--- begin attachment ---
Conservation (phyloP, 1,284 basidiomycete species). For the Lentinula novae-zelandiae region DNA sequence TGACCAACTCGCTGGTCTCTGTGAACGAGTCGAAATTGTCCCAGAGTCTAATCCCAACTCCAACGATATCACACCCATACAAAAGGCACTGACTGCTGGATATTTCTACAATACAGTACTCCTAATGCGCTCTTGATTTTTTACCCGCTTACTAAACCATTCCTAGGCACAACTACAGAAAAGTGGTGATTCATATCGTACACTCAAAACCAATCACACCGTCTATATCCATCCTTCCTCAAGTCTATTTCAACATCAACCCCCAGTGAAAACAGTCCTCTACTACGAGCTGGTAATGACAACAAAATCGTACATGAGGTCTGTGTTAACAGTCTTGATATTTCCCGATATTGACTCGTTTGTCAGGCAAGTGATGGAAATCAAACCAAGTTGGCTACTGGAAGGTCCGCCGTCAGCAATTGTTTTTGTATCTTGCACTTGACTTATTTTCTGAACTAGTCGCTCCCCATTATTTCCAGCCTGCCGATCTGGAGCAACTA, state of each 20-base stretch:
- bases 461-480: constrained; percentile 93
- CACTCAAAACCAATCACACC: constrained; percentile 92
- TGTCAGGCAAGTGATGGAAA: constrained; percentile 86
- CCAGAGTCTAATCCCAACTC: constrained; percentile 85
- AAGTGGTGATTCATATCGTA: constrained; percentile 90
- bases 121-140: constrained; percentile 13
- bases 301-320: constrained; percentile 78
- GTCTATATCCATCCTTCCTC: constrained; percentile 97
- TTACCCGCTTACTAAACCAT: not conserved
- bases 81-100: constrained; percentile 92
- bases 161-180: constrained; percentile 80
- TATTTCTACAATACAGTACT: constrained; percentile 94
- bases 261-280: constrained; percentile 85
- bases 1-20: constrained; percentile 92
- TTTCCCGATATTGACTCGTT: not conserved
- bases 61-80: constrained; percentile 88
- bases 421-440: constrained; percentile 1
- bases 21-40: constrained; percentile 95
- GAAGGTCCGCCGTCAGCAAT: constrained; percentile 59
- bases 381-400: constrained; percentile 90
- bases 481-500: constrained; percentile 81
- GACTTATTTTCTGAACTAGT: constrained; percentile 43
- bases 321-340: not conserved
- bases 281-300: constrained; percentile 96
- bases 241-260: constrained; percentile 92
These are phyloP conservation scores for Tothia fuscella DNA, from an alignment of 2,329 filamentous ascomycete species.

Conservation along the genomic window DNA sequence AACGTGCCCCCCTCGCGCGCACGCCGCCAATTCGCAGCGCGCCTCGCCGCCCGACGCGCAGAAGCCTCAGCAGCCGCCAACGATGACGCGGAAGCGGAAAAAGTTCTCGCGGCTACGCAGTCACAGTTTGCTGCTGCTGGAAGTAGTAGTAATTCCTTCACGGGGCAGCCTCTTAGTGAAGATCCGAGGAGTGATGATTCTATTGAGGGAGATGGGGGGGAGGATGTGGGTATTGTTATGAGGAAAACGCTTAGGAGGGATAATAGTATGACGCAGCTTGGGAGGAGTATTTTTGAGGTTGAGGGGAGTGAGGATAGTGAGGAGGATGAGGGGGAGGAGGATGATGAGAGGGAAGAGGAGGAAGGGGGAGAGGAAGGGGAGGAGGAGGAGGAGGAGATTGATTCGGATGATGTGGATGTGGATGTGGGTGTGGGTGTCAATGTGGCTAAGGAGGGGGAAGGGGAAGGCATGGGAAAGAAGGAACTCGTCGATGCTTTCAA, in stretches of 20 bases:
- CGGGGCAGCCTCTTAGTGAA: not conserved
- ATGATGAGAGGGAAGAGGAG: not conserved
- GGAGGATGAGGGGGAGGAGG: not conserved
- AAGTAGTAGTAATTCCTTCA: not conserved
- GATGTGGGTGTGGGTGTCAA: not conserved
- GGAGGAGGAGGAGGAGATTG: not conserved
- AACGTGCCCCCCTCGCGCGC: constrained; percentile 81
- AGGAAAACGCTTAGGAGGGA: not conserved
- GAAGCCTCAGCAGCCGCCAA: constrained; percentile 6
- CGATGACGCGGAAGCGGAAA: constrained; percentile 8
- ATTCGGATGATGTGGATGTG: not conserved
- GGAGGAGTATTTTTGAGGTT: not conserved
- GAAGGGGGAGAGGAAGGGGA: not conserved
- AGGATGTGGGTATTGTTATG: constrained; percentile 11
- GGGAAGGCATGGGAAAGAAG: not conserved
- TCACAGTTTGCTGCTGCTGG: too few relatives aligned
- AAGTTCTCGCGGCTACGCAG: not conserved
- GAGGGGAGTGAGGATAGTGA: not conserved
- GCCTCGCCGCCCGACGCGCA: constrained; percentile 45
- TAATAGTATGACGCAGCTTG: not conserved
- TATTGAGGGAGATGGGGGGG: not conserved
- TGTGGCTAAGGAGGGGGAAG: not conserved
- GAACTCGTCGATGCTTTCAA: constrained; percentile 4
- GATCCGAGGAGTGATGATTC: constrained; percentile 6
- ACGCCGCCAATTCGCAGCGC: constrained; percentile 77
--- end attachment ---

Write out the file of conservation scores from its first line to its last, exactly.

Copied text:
Conservation (phyloP, 1,284 basidiomycete species). For the Lentinula novae-zelandiae region DNA sequence TGACCAACTCGCTGGTCTCTGTGAACGAGTCGAAATTGTCCCAGAGTCTAATCCCAACTCCAACGATATCACACCCATACAAAAGGCACTGACTGCTGGATATTTCTACAATACAGTACTCCTAATGCGCTCTTGATTTTTTACCCGCTTACTAAACCATTCCTAGGCACAACTACAGAAAAGTGGTGATTCATATCGTACACTCAAAACCAATCACACCGTCTATATCCATCCTTCCTCAAGTCTATTTCAACATCAACCCCCAGTGAAAACAGTCCTCTACTACGAGCTGGTAATGACAACAAAATCGTACATGAGGTCTGTGTTAACAGTCTTGATATTTCCCGATATTGACTCGTTTGTCAGGCAAGTGATGGAAATCAAACCAAGTTGGCTACTGGAAGGTCCGCCGTCAGCAATTGTTTTTGTATCTTGCACTTGACTTATTTTCTGAACTAGTCGCTCCCCATTATTTCCAGCCTGCCGATCTGGAGCAACTA, state of each 20-base stretch:
- bases 461-480: constrained; percentile 93
- CACTCAAAACCAATCACACC: constrained; percentile 92
- TGTCAGGCAAGTGATGGAAA: constrained; percentile 86
- CCAGAGTCTAATCCCAACTC: constrained; percentile 85
- AAGTGGTGATTCATATCGTA: constrained; percentile 90
- bases 121-140: constrained; percentile 13
- bases 301-320: constrained; percentile 78
- GTCTATATCCATCCTTCCTC: constrained; percentile 97
- TTACCCGCTTACTAAACCAT: not conserved
- bases 81-100: constrained; percentile 92
- bases 161-180: constrained; percentile 80
- TATTTCTACAATACAGTACT: constrained; percentile 94
- bases 261-280: constrained; percentile 85
- bases 1-20: constrained; percentile 92
- TTTCCCGATATTGACTCGTT: not conserved
- bases 61-80: constrained; percentile 88
- bases 421-440: constrained; percentile 1
- bases 21-40: constrained; percentile 95
- GAAGGTCCGCCGTCAGCAAT: constrained; percentile 59
- bases 381-400: constrained; percentile 90
- bases 481-500: constrained; percentile 81
- GACTTATTTTCTGAACTAGT: constrained; percentile 43
- bases 321-340: not conserved
- bases 281-300: constrained; percentile 96
- bases 241-260: constrained; percentile 92
These are phyloP conservation scores for Tothia fuscella DNA, from an alignment of 2,329 filamentous ascomycete species.

Conservation along the genomic window DNA sequence AACGTGCCCCCCTCGCGCGCACGCCGCCAATTCGCAGCGCGCCTCGCCGCCCGACGCGCAGAAGCCTCAGCAGCCGCCAACGATGACGCGGAAGCGGAAAAAGTTCTCGCGGCTACGCAGTCACAGTTTGCTGCTGCTGGAAGTAGTAGTAATTCCTTCACGGGGCAGCCTCTTAGTGAAGATCCGAGGAGTGATGATTCTATTGAGGGAGATGGGGGGGAGGATGTGGGTATTGTTATGAGGAAAACGCTTAGGAGGGATAATAGTATGACGCAGCTTGGGAGGAGTATTTTTGAGGTTGAGGGGAGTGAGGATAGTGAGGAGGATGAGGGGGAGGAGGATGATGAGAGGGAAGAGGAGGAAGGGGGAGAGGAAGGGGAGGAGGAGGAGGAGGAGATTGATTCGGATGATGTGGATGTGGATGTGGGTGTGGGTGTCAATGTGGCTAAGGAGGGGGAAGGGGAAGGCATGGGAAAGAAGGAACTCGTCGATGCTTTCAA, in stretches of 20 bases:
- CGGGGCAGCCTCTTAGTGAA: not conserved
- ATGATGAGAGGGAAGAGGAG: not conserved
- GGAGGATGAGGGGGAGGAGG: not conserved
- AAGTAGTAGTAATTCCTTCA: not conserved
- GATGTGGGTGTGGGTGTCAA: not conserved
- GGAGGAGGAGGAGGAGATTG: not conserved
- AACGTGCCCCCCTCGCGCGC: constrained; percentile 81
- AGGAAAACGCTTAGGAGGGA: not conserved
- GAAGCCTCAGCAGCCGCCAA: constrained; percentile 6
- CGATGACGCGGAAGCGGAAA: constrained; percentile 8
- ATTCGGATGATGTGGATGTG: not conserved
- GGAGGAGTATTTTTGAGGTT: not conserved
- GAAGGGGGAGAGGAAGGGGA: not conserved
- AGGATGTGGGTATTGTTATG: constrained; percentile 11
- GGGAAGGCATGGGAAAGAAG: not conserved
- TCACAGTTTGCTGCTGCTGG: too few relatives aligned
- AAGTTCTCGCGGCTACGCAG: not conserved
- GAGGGGAGTGAGGATAGTGA: not conserved
- GCCTCGCCGCCCGACGCGCA: constrained; percentile 45
- TAATAGTATGACGCAGCTTG: not conserved
- TATTGAGGGAGATGGGGGGG: not conserved
- TGTGGCTAAGGAGGGGGAAG: not conserved
- GAACTCGTCGATGCTTTCAA: constrained; percentile 4
- GATCCGAGGAGTGATGATTC: constrained; percentile 6
- ACGCCGCCAATTCGCAGCGC: constrained; percentile 77